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USAF Officials Announce Manpower Force Structure Changes


JOINT BASE ELMENDORF-RICHARDSON, Alaska – Air Force officials released force structure changes Tuesday resulting in Joint Base Elmendorf-Richardson having an approximate net increase of 125 personnel.

The plan is to move the F-16 Aggressor squadron at Eielson Air Force Base to JBER in Fiscal Year 2013, allowing the Air Force to achieve savings in base support at Eielson beginning in Fiscal Year 2015. Other changes included in the overall net numbers are the first and second round personnel cuts and the loss of the four C-130 aircraft and the movement of the Air Force Band to other locations.

The fiscal 2013 President’s Budget adjusts Air Force military end strength to 501,000, with net reductions of 3,900 Active Duty, 5,100 Air National Guard and 900 Air Force Reserve billets.

“Working with our Guard and Reserve leaders, we used a balanced approach to adjust our Total Force end strength while maintaining the ability to execute strategic guidance,” Air Force Chief of Staff Gen. Norton Schwartz said. “Our Total Force programmed reductions follow detailed assessments of future conflict scenarios and rotational requirements consistent with the new strategic guidance.”

According to the Air Force Chief of Staff, the Air Force’s strategy is to apply resources to the people, programs and systems that will best contribute to the new DoD strategic guidance.

The Air Force is also announcing manpower changes on unit manpower documents resulting from the previously announced force structure reduction of 227 aircraft as well as additional adjustments not tied to aircraft. These changes primarily include the inactivation of a combat communications group and several air control squadrons, as well as right-sizing Air Force bands.

“We made a deliberate decision to avoid a ‘hollow force’ by prioritizing readiness over force structure,” Schwartz said. “A smaller, ready force is preferable to a larger force that is ill-prepared because it lacks adequate resources.”

Achieving the right Active and Reserve component manpower balance became a priority under the new strategic guidelines for the Air Force’s future. Since then, the governors have been given an opportunity to provide input to the plan as Reserve component force structure reductions directly or indirectly impact all 54 states and territories.

“Our collaborative process with the Guard and Reserve yields a force with the most effective posture for surge capability and steady-state operational employment,” the general said. “Achieving the right active and reserve forces mix is critical for meeting our forward presence, rapid response, and high rotational demands with a smaller force.”

“The Air National Guard will also internally realign its remaining manpower at units across the United States to properly source emerging force structure requirements and bolster readiness,” explained Brig. Gen. Brian Neal, Air National Guard Readiness Center commander. “We will also repurpose manpower positions at Combat Readiness Training Centers, command and control units and flying squadrons.”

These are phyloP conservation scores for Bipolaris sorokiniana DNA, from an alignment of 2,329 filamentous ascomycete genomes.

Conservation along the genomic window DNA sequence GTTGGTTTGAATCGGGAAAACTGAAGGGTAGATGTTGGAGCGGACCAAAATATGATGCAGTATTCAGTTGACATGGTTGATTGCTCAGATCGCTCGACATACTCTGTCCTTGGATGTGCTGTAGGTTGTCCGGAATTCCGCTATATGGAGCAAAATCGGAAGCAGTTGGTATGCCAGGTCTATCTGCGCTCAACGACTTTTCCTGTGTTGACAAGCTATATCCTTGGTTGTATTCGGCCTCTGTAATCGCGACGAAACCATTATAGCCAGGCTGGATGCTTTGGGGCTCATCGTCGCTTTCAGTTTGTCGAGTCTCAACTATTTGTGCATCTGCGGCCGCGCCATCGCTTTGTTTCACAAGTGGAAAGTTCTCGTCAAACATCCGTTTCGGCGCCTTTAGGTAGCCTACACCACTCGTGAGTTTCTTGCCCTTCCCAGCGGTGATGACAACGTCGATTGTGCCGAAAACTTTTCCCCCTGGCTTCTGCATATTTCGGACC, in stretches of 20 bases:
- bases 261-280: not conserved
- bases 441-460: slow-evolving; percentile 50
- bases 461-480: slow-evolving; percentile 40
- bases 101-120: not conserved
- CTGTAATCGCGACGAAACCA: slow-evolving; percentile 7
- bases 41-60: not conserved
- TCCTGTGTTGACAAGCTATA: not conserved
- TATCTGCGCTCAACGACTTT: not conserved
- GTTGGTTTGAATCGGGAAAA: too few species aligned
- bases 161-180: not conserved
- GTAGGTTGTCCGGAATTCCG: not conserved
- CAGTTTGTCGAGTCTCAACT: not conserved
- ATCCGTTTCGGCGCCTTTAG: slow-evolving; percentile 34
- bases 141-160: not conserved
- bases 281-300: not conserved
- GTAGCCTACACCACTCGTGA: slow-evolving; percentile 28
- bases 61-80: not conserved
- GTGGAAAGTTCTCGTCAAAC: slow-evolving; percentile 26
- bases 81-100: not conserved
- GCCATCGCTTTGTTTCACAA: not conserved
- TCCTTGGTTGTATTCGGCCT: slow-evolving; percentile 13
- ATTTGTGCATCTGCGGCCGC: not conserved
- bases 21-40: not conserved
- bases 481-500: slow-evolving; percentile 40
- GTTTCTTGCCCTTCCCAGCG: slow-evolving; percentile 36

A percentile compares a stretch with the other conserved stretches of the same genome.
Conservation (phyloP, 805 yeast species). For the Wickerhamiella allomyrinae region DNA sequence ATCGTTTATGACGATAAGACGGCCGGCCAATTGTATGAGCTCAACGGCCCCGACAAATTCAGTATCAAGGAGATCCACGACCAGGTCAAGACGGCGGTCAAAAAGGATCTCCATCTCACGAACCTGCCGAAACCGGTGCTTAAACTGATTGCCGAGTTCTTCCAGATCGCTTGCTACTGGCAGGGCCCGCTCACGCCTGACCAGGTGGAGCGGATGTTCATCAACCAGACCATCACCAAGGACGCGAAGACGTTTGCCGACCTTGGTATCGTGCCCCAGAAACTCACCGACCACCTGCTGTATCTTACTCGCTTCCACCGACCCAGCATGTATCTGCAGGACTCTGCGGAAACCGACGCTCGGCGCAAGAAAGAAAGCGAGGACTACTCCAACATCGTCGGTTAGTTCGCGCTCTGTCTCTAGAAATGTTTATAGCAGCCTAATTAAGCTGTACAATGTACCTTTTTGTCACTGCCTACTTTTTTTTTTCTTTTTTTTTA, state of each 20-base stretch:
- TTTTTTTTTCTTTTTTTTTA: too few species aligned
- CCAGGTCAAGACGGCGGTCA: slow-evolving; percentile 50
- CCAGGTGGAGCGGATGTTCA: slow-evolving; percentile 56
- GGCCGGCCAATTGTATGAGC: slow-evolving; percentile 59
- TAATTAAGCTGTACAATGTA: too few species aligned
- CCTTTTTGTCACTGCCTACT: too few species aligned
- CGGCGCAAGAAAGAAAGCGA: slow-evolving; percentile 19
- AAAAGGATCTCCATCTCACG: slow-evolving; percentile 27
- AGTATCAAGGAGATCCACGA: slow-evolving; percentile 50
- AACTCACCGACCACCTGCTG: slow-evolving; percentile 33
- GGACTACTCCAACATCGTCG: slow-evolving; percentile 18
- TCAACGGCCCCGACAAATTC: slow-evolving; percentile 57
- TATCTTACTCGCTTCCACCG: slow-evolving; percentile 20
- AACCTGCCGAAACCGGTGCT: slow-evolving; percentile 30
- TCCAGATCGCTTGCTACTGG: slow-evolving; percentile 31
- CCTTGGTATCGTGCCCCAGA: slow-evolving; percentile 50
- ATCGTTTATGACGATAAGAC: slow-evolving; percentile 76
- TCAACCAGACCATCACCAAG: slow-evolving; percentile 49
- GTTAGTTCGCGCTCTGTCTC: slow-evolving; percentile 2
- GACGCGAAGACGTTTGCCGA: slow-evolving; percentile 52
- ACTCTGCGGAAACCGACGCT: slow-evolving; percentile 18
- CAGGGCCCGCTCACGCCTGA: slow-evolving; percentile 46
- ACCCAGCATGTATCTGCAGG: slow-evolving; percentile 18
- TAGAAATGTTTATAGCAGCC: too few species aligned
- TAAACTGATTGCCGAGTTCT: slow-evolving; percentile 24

The realignment of military positions will improve our combat capability and ensure we are able to maintain our rapid response requirements as defined in Titles 10 and 32,” Neal said. “Although we will retain fewer units available to deploy, we will maintain overall capacity and sustain command and control structure.”

“To prepare for the FY13 end strength reductions, the Air Force is evaluating the entire suite of currently authorized force management programs to determine which ones will best size and shape the force to support force structure changes,” explained William Booth, Deputy Assistant Secretary of the Air Force for Force Management Integration. “We plan to announce additional FY12 programs for the active component in the coming weeks, but neither the Air National Guard nor Air Force Reserve currently has force management programs scheduled for FY12 implementation.”

Booth said all components are exploring force management options for fiscal 2013.

“As the Air Force takes steps to reduce our end strength, we will offer support programs to help separating Airmen translate their military skills into the private sector and facilitate the transition in a way that capitalizes on the tremendous experience in technical fields and leadership that they develop while serving,” Booth said.

Schwartz emphasized the tough decisions required in the fiscal 2013 President’s Budget request.

“In this economy we had to make difficult choices to align with the new strategic guidance and with the cuts required by the Budget Control Act over the next 10 years,” Schwartz said. “Finding the proper balance between force structure, readiness, activity levels and modernization was essential.”

The Air Force determined the best course of action is to trade force size for quality.

“We will become smaller in order to preserve a high-quality and ready force, one that will continue to modernize and grow more capable in the future,” Schwartz said.

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